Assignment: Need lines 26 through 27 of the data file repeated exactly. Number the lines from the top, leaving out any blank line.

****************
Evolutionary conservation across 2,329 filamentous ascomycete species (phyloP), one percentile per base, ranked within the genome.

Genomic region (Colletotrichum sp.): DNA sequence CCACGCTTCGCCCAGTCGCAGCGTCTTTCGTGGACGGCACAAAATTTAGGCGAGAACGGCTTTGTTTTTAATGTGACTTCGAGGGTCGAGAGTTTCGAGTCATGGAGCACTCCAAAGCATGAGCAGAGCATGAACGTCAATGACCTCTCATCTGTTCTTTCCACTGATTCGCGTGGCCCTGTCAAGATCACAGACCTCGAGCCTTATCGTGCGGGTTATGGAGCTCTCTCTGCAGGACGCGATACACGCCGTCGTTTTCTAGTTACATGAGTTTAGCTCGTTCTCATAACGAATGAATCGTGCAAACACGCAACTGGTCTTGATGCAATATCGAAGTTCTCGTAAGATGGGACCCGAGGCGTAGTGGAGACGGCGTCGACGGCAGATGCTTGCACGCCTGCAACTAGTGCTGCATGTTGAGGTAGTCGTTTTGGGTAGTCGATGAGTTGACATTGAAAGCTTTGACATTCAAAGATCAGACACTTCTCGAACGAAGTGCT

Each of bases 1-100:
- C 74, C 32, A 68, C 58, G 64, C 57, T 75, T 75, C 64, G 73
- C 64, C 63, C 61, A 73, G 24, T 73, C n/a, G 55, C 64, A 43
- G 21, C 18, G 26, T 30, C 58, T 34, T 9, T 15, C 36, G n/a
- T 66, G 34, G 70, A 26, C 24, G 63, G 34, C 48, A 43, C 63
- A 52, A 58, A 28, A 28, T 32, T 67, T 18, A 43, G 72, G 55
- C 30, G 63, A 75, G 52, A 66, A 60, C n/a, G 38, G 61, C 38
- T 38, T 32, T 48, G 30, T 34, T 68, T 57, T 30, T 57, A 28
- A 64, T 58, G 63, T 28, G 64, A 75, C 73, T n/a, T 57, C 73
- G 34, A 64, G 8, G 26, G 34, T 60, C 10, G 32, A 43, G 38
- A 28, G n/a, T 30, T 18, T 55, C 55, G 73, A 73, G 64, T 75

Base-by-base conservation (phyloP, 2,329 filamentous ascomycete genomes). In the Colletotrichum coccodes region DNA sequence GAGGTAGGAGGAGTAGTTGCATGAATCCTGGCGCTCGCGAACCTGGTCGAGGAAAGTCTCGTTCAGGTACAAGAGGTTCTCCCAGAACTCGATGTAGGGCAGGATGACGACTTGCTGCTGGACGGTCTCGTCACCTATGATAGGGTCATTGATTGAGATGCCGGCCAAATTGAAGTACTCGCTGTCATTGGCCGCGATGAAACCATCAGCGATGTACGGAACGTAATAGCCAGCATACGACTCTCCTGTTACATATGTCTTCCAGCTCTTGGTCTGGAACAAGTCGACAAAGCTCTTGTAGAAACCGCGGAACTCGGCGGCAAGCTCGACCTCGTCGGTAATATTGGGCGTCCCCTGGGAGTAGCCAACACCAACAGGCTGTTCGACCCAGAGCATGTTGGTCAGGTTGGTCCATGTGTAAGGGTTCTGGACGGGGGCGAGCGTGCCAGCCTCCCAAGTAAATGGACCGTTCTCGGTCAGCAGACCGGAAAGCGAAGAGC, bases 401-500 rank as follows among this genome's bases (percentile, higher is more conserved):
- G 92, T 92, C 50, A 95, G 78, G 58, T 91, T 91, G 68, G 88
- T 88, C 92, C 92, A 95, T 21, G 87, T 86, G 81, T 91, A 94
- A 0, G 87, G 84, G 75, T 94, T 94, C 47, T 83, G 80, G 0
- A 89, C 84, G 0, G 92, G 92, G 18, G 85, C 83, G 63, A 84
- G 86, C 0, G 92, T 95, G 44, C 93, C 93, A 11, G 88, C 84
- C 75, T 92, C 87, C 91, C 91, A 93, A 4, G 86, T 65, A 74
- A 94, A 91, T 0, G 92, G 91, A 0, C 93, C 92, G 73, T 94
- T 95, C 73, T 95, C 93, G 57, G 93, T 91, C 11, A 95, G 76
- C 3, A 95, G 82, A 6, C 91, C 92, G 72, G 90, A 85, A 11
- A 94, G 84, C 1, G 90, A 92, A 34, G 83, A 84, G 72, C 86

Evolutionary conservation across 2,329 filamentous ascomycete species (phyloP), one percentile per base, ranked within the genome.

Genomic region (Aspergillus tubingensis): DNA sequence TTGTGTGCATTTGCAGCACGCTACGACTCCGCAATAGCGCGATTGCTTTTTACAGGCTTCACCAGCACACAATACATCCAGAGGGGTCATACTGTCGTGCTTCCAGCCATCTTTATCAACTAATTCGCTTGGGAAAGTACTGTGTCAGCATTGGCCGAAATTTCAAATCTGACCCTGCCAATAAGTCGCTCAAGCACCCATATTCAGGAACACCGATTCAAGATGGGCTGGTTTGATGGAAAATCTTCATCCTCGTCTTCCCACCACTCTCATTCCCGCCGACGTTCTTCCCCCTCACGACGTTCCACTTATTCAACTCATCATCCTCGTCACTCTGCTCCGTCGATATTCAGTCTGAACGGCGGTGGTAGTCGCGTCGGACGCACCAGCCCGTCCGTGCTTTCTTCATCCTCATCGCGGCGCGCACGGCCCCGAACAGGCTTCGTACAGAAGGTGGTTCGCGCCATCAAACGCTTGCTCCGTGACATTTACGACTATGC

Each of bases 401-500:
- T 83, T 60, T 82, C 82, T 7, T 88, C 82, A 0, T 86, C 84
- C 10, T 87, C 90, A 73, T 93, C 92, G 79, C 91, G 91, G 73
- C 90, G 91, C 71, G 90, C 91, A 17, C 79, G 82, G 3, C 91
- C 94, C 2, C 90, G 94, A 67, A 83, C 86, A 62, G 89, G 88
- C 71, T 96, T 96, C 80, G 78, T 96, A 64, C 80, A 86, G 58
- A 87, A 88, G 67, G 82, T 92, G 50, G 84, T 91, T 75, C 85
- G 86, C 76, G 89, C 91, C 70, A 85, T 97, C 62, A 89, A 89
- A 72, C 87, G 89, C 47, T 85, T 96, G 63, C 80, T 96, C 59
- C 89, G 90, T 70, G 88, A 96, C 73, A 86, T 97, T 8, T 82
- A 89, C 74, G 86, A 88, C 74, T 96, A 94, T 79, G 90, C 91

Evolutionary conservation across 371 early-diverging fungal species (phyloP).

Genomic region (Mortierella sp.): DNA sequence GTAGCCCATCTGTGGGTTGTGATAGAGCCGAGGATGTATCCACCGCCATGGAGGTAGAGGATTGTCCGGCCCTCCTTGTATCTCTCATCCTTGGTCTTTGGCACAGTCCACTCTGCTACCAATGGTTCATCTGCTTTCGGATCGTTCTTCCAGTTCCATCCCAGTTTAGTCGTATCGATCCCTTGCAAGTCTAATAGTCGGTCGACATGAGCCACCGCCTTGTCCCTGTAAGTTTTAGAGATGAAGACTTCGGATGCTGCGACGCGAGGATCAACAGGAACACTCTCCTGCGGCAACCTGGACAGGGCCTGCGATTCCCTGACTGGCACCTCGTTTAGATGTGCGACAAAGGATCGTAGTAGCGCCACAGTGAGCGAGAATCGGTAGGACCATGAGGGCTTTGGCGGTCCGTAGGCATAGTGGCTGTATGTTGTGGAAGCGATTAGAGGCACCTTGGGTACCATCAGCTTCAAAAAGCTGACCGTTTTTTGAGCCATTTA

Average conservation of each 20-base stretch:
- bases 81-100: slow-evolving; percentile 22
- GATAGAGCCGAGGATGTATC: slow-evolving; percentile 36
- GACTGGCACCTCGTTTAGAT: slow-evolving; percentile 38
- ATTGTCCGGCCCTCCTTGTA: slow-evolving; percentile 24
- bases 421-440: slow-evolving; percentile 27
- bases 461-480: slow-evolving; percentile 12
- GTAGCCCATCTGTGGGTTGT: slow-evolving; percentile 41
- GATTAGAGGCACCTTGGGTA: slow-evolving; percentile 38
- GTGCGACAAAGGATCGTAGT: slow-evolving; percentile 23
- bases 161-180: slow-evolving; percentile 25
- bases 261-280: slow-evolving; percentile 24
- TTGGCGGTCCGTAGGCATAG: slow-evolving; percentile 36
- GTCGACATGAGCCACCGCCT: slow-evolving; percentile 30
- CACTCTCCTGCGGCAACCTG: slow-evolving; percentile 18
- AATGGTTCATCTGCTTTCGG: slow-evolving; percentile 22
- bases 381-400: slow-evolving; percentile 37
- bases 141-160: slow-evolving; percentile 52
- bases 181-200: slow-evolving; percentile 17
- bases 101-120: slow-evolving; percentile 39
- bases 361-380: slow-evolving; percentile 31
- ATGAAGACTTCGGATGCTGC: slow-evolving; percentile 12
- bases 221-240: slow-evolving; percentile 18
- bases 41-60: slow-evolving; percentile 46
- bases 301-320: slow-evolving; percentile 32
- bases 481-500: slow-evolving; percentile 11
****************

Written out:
Genomic region (Aspergillus tubingensis): DNA sequence TTGTGTGCATTTGCAGCACGCTACGACTCCGCAATAGCGCGATTGCTTTTTACAGGCTTCACCAGCACACAATACATCCAGAGGGGTCATACTGTCGTGCTTCCAGCCATCTTTATCAACTAATTCGCTTGGGAAAGTACTGTGTCAGCATTGGCCGAAATTTCAAATCTGACCCTGCCAATAAGTCGCTCAAGCACCCATATTCAGGAACACCGATTCAAGATGGGCTGGTTTGATGGAAAATCTTCATCCTCGTCTTCCCACCACTCTCATTCCCGCCGACGTTCTTCCCCCTCACGACGTTCCACTTATTCAACTCATCATCCTCGTCACTCTGCTCCGTCGATATTCAGTCTGAACGGCGGTGGTAGTCGCGTCGGACGCACCAGCCCGTCCGTGCTTTCTTCATCCTCATCGCGGCGCGCACGGCCCCGAACAGGCTTCGTACAGAAGGTGGTTCGCGCCATCAAACGCTTGCTCCGTGACATTTACGACTATGC

Each of bases 401-500: